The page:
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COA: Sentencing court must hear inmate’s habeas petition

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A man serving a 60-year murder sentence at the Pendleton Correctional Facility must seek relief in the court where he was sentenced, the Indiana Court of Appeals ruled Monday.

Marcus Richardson was convicted of murder and conspiracy to commit murder in 1994 in Marion County, but he claims he has unsuccessfully attempted multiple times to obtain an arrest warrant and probable cause affidavit related to his case.

He filed a verified petition for writ of habeas corpus last year in Madison Superior Court, and filed a pro se appeal when that court transferred the petition to the court where he was convicted and sentenced.

“As Richardson’s petition attacks the validity of his conviction and sentence, it falls within Indiana Post-Conviction Rule 1(1)(c) and must be transferred to the sentencing court,” Judge Melissa May wrote in Marcus Richardson v. Wendy Knight, 48A04-1312-MI-625.
 
“The trial court did not err when it transferred Richardson’s petition to the sentencing court, and accordingly we affirm.”

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  1. I'm not sure what's more depressing: the fact that people would pay $35,000 per year to attend an unaccredited law school, or the fact that the same people "are hanging in there and willing to follow the dean’s lead in going forward" after the same school fails to gain accreditation, rendering their $70,000 and counting education worthless. Maybe it's a good thing these people can't sit for the bar.

  2. Such is not uncommon on law school startups. Students and faculty should tap Bruce Green, city attorney of Lufkin, Texas. He led a group of studnets and faculty and sued the ABA as a law student. He knows the ropes, has advised other law school startups. Very astute and principled attorney of unpopular clients, at least in his past, before Lufkin tapped him to run their show.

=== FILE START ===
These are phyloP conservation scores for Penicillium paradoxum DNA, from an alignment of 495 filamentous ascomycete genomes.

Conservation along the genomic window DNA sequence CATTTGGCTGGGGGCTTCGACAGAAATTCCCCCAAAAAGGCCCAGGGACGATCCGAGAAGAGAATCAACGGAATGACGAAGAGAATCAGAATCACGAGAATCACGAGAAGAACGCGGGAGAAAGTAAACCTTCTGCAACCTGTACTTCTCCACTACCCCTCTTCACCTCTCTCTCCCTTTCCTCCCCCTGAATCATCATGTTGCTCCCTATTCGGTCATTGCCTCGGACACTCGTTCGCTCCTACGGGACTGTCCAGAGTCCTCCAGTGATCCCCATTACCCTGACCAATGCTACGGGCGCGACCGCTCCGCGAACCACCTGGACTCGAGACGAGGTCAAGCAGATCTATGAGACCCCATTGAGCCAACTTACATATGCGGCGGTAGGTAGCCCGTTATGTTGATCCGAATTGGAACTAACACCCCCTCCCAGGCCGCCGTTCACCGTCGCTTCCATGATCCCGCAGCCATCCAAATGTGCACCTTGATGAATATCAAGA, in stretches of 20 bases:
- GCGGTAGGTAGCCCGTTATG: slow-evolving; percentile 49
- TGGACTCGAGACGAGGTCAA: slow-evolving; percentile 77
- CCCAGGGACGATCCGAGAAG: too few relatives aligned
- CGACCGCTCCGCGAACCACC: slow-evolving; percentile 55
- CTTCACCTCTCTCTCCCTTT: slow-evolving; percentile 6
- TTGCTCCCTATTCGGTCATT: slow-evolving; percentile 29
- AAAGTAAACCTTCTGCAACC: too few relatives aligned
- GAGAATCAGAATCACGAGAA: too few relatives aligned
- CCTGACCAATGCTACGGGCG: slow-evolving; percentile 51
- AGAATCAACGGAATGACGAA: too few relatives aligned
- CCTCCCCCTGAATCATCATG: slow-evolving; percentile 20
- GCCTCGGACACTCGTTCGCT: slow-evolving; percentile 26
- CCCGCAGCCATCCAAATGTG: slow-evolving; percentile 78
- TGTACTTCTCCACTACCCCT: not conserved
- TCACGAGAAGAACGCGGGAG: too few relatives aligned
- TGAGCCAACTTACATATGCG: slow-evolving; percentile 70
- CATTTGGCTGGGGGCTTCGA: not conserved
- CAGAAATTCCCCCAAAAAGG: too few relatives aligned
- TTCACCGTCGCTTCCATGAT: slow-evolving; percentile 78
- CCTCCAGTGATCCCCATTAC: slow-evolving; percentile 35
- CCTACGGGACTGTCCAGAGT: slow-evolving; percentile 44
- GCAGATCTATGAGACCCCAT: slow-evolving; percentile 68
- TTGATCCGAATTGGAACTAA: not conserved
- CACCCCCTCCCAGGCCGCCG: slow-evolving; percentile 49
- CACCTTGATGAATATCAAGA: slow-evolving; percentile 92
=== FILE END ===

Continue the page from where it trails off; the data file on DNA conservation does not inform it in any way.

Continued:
3. Not that having the appellate records on Odyssey won't be welcome or useful, but I would rather they first bring in the stray counties that aren't yet connected on the trial court level.

  4. Aristotle said 350 bc: "The most hated sort, and with the greatest reason, is usury, which makes a gain out of money itself, and not from the natural object of it. For money was intended to be used in exchange, but not to increase at interest. And this term interest, which means the birth of money from money, is applied to the breeding of money because the offspring resembles the parent. Wherefore of an modes of getting wealth this is the most unnatural.

  5. Oh yes, lifetime tenure. The Founders gave that to the federal judges .... at that time no federal district courts existed .... so we are talking the Supreme Court justices only in context ....so that they could rule against traditional marriage and for the other pet projects of the sixties generation. Right. Hmmmm, but I must admit, there is something from that time frame that seems to recommend itself in this context ..... on yes, from a document the Founders penned in 1776: " He has refused his Assent to Laws, the most wholesome and necessary for the public good."

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